The Senate on Wednesday blocked an expensive change to the way doctors are paid under Medicare over concern about the mounting deficit, in what Republicans called the first defeat for President Obama’s health care plan.
Democratic leaders had sought the 10-year, nearly $250 billion bill as a fix to the long-term Medicare problem, but without proposing a way to pay for it, they lost support from moderate Democrats, signaling that cost could become a significant hurdle to a reform bill.
In the House, Democratic leaders said they would have a bill by Thanksgiving. But they’re still trying to figure out exactly how far they can push a government-run health plan that would compete with private insurers.
House Speaker Nancy Pelosi told members at a caucus meeting Tuesday night that she was just eight votes short of the threshold for the so-called “robust public option,” which ties reimbursement rates to those of Medicare plus 5 percent, according to a lawmaker who was present.
Tying the public option to Medicare reimbursement rates has become a major sticking point in the House debate. The Senate proposal blocked Wednesday would have restructured that system, which requires Congress to block drastic cuts each year, and established a new formula.
It “would help ensure that seniors and military families get the care they need by fairly compensating Medicare and [military] doctors,” said Senate Majority Leader Harry Reid of Nevada. “It is unfortunate that Republicans have again chosen to put politics before the needs of the American people.”
There was near-universal agreement on Capitol Hill to repeal the formula, called the Sustainable Growth Rate, but Republicans and moderate Democrats expressed skepticism to adding nearly $250 billion to the deficit.
“With a record deficit and a ballooning national debt, the American people are saying, ‘Enough is enough,’ ” said Senate Minority Leader Mitch McConnell of Kentucky.
Sen. Evan Bayh, a moderate Democrat from Indiana, told reporters last week that he supported the fix but wanted to find a way to pay for it. He voted against the bill Wednesday, as did 12 other Democrats and all Republicans. The procedural vote required 60 votes for passage.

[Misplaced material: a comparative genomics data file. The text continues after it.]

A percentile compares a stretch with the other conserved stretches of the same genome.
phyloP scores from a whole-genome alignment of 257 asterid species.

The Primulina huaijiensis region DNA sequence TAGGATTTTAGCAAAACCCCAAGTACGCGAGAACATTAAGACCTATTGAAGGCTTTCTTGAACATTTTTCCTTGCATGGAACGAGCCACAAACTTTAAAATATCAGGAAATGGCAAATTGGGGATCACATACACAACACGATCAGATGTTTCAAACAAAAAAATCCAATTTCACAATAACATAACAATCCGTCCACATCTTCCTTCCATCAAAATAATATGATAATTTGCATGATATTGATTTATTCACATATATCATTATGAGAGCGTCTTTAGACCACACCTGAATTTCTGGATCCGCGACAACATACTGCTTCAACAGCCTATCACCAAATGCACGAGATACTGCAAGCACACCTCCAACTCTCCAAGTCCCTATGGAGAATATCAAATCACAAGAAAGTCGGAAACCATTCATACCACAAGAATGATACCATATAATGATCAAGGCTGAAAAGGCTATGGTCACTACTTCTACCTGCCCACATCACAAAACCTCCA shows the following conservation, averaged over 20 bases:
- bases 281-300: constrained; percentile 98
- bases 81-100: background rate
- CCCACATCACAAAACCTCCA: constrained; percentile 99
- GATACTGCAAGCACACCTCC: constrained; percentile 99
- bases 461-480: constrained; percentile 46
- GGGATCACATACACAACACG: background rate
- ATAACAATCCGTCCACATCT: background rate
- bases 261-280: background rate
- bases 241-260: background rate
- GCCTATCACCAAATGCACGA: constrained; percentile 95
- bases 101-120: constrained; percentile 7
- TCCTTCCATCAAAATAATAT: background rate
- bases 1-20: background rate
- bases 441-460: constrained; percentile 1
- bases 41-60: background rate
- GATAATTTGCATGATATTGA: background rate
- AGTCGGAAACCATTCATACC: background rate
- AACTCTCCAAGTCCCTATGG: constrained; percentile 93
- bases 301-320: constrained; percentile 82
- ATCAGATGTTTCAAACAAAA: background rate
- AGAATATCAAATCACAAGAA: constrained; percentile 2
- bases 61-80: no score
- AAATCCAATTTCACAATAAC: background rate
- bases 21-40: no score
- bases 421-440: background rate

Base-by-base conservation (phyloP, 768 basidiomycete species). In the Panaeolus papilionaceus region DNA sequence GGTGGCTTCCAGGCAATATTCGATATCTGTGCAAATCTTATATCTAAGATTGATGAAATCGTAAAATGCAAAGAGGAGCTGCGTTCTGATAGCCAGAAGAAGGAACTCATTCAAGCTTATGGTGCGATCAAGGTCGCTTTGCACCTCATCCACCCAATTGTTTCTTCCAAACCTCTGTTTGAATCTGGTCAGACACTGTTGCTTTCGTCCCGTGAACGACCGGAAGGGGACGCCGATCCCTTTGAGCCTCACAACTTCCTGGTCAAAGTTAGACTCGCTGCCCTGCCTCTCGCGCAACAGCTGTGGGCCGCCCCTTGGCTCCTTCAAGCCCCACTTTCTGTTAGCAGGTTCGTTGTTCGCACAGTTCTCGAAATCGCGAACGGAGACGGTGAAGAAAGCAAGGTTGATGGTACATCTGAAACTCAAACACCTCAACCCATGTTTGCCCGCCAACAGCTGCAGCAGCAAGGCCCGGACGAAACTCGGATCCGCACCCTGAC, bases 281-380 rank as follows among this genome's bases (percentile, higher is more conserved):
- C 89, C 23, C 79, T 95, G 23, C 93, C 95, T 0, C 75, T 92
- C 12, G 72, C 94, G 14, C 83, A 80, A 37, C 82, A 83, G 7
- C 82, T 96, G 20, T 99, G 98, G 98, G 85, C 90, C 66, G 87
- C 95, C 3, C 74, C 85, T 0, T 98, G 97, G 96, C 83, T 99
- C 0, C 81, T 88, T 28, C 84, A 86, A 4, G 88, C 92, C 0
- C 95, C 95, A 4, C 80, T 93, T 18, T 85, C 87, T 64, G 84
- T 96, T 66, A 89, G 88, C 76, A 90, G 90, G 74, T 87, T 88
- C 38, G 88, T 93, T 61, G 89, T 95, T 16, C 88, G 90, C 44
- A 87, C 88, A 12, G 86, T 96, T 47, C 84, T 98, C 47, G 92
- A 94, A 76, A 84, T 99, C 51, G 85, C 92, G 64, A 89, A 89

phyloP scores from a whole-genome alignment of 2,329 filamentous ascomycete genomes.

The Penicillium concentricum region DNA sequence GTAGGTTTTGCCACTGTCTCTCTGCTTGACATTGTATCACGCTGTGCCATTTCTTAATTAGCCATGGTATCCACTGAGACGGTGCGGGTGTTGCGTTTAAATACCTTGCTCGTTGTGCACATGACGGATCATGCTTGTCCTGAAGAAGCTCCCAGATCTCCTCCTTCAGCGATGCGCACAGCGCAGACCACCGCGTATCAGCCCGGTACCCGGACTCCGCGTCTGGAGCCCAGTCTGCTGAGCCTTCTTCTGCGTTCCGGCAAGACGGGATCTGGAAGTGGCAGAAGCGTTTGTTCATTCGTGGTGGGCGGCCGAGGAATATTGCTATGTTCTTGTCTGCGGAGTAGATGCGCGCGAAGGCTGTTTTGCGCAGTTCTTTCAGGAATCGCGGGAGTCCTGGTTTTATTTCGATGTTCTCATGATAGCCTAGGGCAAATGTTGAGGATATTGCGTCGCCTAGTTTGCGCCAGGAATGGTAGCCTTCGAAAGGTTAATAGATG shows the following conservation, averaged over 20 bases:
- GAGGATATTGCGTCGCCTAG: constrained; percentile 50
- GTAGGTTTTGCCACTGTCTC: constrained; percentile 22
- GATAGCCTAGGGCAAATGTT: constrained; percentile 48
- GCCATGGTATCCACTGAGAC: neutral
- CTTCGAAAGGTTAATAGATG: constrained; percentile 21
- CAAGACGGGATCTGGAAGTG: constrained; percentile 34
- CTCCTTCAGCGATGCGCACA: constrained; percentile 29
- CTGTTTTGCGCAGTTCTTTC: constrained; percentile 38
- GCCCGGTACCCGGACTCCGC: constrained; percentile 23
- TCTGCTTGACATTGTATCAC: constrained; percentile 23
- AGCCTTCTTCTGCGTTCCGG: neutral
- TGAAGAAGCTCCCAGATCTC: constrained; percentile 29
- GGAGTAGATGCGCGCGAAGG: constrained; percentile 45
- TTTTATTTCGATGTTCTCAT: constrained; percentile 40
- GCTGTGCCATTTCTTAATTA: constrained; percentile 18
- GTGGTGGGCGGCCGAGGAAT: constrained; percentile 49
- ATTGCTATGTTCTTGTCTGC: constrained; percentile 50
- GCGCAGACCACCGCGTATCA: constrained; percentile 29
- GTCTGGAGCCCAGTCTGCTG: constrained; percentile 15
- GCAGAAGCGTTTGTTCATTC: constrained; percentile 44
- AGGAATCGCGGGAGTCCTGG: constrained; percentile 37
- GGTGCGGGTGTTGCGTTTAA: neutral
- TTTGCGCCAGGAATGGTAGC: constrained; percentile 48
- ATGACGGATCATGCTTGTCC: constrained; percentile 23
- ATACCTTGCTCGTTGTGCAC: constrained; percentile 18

The bill was supported by the American Medical Association and the AARP and likely would have gone a long way toward gaining physicians’ support for health care reform.
Mr. Reid said that instead of the long-term fix, the Senate would likely pass a one-year repair to prevent a 21 percent cut required in January.
In the House, the debate is focused on structuring a public option that can generate the 218 votes required for passage.
In addition to the so-called robust public option, the chamber is considering a version under which Health and Human Services Secretary Kathleen Sebelius would negotiate doctor reimbursement rates with providers, a plan favored by members from rural states who fear that the public option would leave their doctors at a disadvantage.
A third plan would trigger a public option if negotiated rates did not lower costs over a set period.
Democrats who favor the robust option point to a superior initial cost estimate from the Congressional Budget Office, which predicted it would cost $870 billion - $30 billion under President Obama’s $900 billion ceiling.
Rep. Lynn Woolsey, California Democrat and co-chairman of the Congressional Progressive Caucus, said the group has counted enough votes in favor of the plan. Progressive members previously have threatened to vote against any health care bill that does not include a robust public option.
“We think we’ve got more than enough people who would vote for a public option, and we think most of the concerns other members have are being taken care of in the negotiations,” she said.
Meanwhile on Wednesday, both the House and Senate moved forward with plans to strip insurance companies of their exemption from antitrust regulations, a sign of the growing hostility over health care reform between lawmakers and the industry.
The House Judiciary Committee voted for the proposal Wednesday and Senate Democrats announced that they plan to introduce a similar amendment to the health care reform bill.
The exemption, provided in a 1945 McCarren-Ferguson bill, allows insurance companies to share information.
“We’ll prohibit the most egregious anti-competitive conduct - price-fixing, bid-rigging, market allocation - in the health and medical-malpractice insurance industry,” said Sen. Patrick J. Leahy, Vermont Democrat and author of the amendment. “There’s no place for those practices. They would be illegal if done by any other industry.”